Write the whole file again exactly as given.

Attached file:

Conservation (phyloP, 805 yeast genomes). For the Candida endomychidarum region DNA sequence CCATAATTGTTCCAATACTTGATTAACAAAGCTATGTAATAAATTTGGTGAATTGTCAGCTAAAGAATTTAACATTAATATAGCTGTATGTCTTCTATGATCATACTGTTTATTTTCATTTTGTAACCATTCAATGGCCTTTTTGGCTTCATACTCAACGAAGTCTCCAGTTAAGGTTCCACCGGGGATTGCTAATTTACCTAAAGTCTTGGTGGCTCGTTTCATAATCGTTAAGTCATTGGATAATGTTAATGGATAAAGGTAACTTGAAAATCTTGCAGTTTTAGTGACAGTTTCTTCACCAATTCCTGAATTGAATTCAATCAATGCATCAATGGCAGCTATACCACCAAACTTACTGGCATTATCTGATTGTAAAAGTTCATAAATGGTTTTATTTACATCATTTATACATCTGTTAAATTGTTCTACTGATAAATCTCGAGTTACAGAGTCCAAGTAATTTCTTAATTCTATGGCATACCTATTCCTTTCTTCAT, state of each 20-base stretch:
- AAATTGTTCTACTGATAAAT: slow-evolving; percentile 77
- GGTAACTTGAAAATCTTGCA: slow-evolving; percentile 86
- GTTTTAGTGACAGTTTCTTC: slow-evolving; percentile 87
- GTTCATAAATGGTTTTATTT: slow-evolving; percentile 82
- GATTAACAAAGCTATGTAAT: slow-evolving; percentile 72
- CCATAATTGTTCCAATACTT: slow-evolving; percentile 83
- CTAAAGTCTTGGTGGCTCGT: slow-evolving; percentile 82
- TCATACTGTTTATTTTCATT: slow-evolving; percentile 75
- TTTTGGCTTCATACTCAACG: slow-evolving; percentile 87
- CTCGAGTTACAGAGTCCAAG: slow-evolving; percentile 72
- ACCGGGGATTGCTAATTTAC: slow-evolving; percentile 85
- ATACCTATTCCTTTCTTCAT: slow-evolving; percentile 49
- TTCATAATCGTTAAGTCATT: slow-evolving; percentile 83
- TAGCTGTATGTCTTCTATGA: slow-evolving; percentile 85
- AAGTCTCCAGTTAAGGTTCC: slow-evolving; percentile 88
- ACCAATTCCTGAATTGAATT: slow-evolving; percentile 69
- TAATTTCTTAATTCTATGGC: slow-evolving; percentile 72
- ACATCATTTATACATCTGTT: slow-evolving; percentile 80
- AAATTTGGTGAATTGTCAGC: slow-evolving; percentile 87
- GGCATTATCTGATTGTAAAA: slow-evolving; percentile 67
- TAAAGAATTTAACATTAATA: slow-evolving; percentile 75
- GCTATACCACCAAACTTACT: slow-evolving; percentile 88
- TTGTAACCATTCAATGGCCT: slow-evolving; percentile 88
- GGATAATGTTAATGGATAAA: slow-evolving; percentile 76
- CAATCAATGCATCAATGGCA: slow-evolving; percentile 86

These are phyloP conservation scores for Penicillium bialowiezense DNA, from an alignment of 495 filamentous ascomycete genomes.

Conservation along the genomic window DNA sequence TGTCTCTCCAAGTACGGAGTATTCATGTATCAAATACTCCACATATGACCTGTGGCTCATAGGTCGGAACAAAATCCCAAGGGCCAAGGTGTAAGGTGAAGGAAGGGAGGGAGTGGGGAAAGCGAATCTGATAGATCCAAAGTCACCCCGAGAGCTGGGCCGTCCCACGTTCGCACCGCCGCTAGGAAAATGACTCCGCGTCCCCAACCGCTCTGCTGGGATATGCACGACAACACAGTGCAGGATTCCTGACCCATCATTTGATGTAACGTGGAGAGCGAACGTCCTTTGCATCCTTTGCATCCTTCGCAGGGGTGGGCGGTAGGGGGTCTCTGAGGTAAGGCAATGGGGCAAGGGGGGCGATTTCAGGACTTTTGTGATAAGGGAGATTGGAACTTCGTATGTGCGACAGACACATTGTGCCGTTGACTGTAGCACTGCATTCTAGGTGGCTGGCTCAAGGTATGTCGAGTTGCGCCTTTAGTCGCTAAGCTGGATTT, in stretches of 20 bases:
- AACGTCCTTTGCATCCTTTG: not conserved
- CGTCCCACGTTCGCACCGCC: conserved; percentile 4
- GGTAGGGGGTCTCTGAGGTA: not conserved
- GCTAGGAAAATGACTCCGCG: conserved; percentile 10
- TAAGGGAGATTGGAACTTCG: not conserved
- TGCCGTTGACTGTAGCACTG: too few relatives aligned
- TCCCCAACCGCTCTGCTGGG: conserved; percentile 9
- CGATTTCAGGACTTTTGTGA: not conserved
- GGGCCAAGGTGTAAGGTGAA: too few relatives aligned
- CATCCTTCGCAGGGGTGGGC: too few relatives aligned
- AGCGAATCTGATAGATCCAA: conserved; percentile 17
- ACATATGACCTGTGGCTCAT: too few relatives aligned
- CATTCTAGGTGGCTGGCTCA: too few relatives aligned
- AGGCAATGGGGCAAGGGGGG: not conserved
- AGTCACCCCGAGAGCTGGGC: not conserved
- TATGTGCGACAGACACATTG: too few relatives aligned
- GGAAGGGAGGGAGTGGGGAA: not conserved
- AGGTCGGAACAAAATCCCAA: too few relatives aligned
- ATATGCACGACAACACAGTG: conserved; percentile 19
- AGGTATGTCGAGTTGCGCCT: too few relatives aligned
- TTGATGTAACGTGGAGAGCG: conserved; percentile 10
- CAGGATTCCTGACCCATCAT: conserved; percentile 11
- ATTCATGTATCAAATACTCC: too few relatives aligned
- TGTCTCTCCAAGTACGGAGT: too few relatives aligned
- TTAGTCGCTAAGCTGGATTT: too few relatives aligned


Conservation (phyloP, 805 yeast genomes). For the Candida endomychidarum region DNA sequence CCATAATTGTTCCAATACTTGATTAACAAAGCTATGTAATAAATTTGGTGAATTGTCAGCTAAAGAATTTAACATTAATATAGCTGTATGTCTTCTATGATCATACTGTTTATTTTCATTTTGTAACCATTCAATGGCCTTTTTGGCTTCATACTCAACGAAGTCTCCAGTTAAGGTTCCACCGGGGATTGCTAATTTACCTAAAGTCTTGGTGGCTCGTTTCATAATCGTTAAGTCATTGGATAATGTTAATGGATAAAGGTAACTTGAAAATCTTGCAGTTTTAGTGACAGTTTCTTCACCAATTCCTGAATTGAATTCAATCAATGCATCAATGGCAGCTATACCACCAAACTTACTGGCATTATCTGATTGTAAAAGTTCATAAATGGTTTTATTTACATCATTTATACATCTGTTAAATTGTTCTACTGATAAATCTCGAGTTACAGAGTCCAAGTAATTTCTTAATTCTATGGCATACCTATTCCTTTCTTCAT, state of each 20-base stretch:
- AAATTGTTCTACTGATAAAT: slow-evolving; percentile 77
- GGTAACTTGAAAATCTTGCA: slow-evolving; percentile 86
- GTTTTAGTGACAGTTTCTTC: slow-evolving; percentile 87
- GTTCATAAATGGTTTTATTT: slow-evolving; percentile 82
- GATTAACAAAGCTATGTAAT: slow-evolving; percentile 72
- CCATAATTGTTCCAATACTT: slow-evolving; percentile 83
- CTAAAGTCTTGGTGGCTCGT: slow-evolving; percentile 82
- TCATACTGTTTATTTTCATT: slow-evolving; percentile 75
- TTTTGGCTTCATACTCAACG: slow-evolving; percentile 87
- CTCGAGTTACAGAGTCCAAG: slow-evolving; percentile 72
- ACCGGGGATTGCTAATTTAC: slow-evolving; percentile 85
- ATACCTATTCCTTTCTTCAT: slow-evolving; percentile 49
- TTCATAATCGTTAAGTCATT: slow-evolving; percentile 83
- TAGCTGTATGTCTTCTATGA: slow-evolving; percentile 85
- AAGTCTCCAGTTAAGGTTCC: slow-evolving; percentile 88
- ACCAATTCCTGAATTGAATT: slow-evolving; percentile 69
- TAATTTCTTAATTCTATGGC: slow-evolving; percentile 72
- ACATCATTTATACATCTGTT: slow-evolving; percentile 80
- AAATTTGGTGAATTGTCAGC: slow-evolving; percentile 87
- GGCATTATCTGATTGTAAAA: slow-evolving; percentile 67
- TAAAGAATTTAACATTAATA: slow-evolving; percentile 75
- GCTATACCACCAAACTTACT: slow-evolving; percentile 88
- TTGTAACCATTCAATGGCCT: slow-evolving; percentile 88
- GGATAATGTTAATGGATAAA: slow-evolving; percentile 76
- CAATCAATGCATCAATGGCA: slow-evolving; percentile 86

These are phyloP conservation scores for Penicillium bialowiezense DNA, from an alignment of 495 filamentous ascomycete genomes.

Conservation along the genomic window DNA sequence TGTCTCTCCAAGTACGGAGTATTCATGTATCAAATACTCCACATATGACCTGTGGCTCATAGGTCGGAACAAAATCCCAAGGGCCAAGGTGTAAGGTGAAGGAAGGGAGGGAGTGGGGAAAGCGAATCTGATAGATCCAAAGTCACCCCGAGAGCTGGGCCGTCCCACGTTCGCACCGCCGCTAGGAAAATGACTCCGCGTCCCCAACCGCTCTGCTGGGATATGCACGACAACACAGTGCAGGATTCCTGACCCATCATTTGATGTAACGTGGAGAGCGAACGTCCTTTGCATCCTTTGCATCCTTCGCAGGGGTGGGCGGTAGGGGGTCTCTGAGGTAAGGCAATGGGGCAAGGGGGGCGATTTCAGGACTTTTGTGATAAGGGAGATTGGAACTTCGTATGTGCGACAGACACATTGTGCCGTTGACTGTAGCACTGCATTCTAGGTGGCTGGCTCAAGGTATGTCGAGTTGCGCCTTTAGTCGCTAAGCTGGATTT, in stretches of 20 bases:
- AACGTCCTTTGCATCCTTTG: not conserved
- CGTCCCACGTTCGCACCGCC: conserved; percentile 4
- GGTAGGGGGTCTCTGAGGTA: not conserved
- GCTAGGAAAATGACTCCGCG: conserved; percentile 10
- TAAGGGAGATTGGAACTTCG: not conserved
- TGCCGTTGACTGTAGCACTG: too few relatives aligned
- TCCCCAACCGCTCTGCTGGG: conserved; percentile 9
- CGATTTCAGGACTTTTGTGA: not conserved
- GGGCCAAGGTGTAAGGTGAA: too few relatives aligned
- CATCCTTCGCAGGGGTGGGC: too few relatives aligned
- AGCGAATCTGATAGATCCAA: conserved; percentile 17
- ACATATGACCTGTGGCTCAT: too few relatives aligned
- CATTCTAGGTGGCTGGCTCA: too few relatives aligned
- AGGCAATGGGGCAAGGGGGG: not conserved
- AGTCACCCCGAGAGCTGGGC: not conserved
- TATGTGCGACAGACACATTG: too few relatives aligned
- GGAAGGGAGGGAGTGGGGAA: not conserved
- AGGTCGGAACAAAATCCCAA: too few relatives aligned
- ATATGCACGACAACACAGTG: conserved; percentile 19
- AGGTATGTCGAGTTGCGCCT: too few relatives aligned
- TTGATGTAACGTGGAGAGCG: conserved; percentile 10
- CAGGATTCCTGACCCATCAT: conserved; percentile 11
- ATTCATGTATCAAATACTCC: too few relatives aligned
- TGTCTCTCCAAGTACGGAGT: too few relatives aligned
- TTAGTCGCTAAGCTGGATTT: too few relatives aligned